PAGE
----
Over the past 25 years, no category of “cosmetics” has seen change like sunscreens. None has created the scientific and regulatory debate, been subjected to more meetings and done more to confound industry, regulators and consumers. This is due to a steep learning curve about these products, an ever-changing understanding of ultraviolet radiation, and an evolution in thinking about skin cancer as well as how to regulate sunscreens. Just when it seems that sunscreens have hit some kind of finality, something changes.
Look no further than the number of years, in fact decades, that were required for the United States to update its drug Monograph for sunscreens, with Canada following shortly thereafter. Whether or not one agrees with these decisions, most will agree that a clear impression of finality was given. But as is typical, with this ever-changing category, authorities are now reconsidering. In Canada, for example, it is entirely possible that simple sunscreens like foundations and moisturizers will be reclassified as cosmetics. And in the United States, there is speculation that the entire monograph system might be scrapped.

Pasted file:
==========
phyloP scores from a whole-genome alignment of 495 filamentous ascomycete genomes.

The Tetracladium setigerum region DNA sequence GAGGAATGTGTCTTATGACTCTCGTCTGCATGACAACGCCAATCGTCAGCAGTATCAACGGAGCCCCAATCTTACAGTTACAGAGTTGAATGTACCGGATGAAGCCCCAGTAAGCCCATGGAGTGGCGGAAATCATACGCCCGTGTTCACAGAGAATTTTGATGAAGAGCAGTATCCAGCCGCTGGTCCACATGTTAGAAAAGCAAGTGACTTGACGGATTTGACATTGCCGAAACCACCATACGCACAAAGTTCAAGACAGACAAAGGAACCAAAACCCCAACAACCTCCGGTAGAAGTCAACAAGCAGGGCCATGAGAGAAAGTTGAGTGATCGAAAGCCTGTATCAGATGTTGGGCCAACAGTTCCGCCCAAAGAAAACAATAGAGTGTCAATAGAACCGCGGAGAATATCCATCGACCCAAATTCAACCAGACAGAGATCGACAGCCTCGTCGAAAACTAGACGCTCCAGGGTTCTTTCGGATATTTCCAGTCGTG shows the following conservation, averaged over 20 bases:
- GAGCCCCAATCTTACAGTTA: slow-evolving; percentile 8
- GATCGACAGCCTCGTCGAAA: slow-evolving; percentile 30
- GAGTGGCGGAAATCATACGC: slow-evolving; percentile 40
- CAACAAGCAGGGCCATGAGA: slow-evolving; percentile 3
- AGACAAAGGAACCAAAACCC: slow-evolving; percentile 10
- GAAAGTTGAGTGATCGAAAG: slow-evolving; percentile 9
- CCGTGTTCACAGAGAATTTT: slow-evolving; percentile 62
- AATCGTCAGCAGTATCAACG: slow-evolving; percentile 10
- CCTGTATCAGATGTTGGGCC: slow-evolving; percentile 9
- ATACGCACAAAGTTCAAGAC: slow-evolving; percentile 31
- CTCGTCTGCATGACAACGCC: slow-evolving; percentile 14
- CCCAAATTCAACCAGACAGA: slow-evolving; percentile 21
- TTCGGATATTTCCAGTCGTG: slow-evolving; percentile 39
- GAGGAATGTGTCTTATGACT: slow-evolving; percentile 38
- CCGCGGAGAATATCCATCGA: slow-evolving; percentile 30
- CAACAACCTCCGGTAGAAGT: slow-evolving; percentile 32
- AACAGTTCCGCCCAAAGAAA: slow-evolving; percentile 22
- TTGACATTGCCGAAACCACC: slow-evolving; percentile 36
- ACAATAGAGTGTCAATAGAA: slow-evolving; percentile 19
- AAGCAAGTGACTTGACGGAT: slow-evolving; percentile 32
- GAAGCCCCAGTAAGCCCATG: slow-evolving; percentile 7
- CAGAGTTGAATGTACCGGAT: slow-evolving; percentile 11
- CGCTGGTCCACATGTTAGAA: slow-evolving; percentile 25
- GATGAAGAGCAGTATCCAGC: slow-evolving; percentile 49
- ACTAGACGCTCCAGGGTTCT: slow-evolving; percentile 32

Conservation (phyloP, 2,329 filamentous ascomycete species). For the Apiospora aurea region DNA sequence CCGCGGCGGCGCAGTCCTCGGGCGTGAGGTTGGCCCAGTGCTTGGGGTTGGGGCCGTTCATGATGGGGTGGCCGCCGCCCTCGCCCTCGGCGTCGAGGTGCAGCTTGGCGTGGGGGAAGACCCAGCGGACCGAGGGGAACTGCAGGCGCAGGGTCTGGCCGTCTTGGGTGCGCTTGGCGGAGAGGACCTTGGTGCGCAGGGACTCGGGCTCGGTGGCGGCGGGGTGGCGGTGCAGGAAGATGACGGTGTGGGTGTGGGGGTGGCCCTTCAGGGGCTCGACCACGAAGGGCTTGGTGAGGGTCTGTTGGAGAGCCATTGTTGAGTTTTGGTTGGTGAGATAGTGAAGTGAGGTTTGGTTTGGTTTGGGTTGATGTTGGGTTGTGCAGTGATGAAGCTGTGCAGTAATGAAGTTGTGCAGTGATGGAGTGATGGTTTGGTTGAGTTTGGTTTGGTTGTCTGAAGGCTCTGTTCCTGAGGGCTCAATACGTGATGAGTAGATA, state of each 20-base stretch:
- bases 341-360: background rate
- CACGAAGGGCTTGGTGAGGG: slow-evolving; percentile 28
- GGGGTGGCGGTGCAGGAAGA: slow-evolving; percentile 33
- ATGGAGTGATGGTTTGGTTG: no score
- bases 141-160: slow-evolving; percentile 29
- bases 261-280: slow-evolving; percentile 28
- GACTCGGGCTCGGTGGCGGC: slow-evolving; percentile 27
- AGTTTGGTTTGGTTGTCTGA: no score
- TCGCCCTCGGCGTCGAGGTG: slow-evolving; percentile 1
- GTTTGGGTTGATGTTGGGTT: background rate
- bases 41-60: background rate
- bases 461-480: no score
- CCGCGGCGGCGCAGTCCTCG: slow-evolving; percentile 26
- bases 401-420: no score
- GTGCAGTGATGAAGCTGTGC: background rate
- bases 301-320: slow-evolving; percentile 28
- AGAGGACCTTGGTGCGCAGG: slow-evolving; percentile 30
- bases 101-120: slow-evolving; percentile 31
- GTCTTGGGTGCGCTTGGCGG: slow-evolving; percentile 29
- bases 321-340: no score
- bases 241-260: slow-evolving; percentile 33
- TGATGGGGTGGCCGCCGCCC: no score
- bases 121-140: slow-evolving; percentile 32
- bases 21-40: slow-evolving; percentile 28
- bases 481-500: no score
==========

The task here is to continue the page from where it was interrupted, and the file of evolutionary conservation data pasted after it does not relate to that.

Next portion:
Start by looking at how attitudes toward the sun have evolved. During this author's lifetime, consumers of Western nations have completely changed their views of the sun. There was a time when people streamed to the beach, armed only with a bottle of baby oil. The folklore was that this would somehow “maximize” one's tan. Most sun worshipers in the 1960s ended up looking like heavily basted roasted turkeys. Over the years, they traded their beautifully bronzed, youthful skin for deeply wrinkled, old-looking skin. Sadly, many died of malignant melanoma, the most severe type of skin cancer.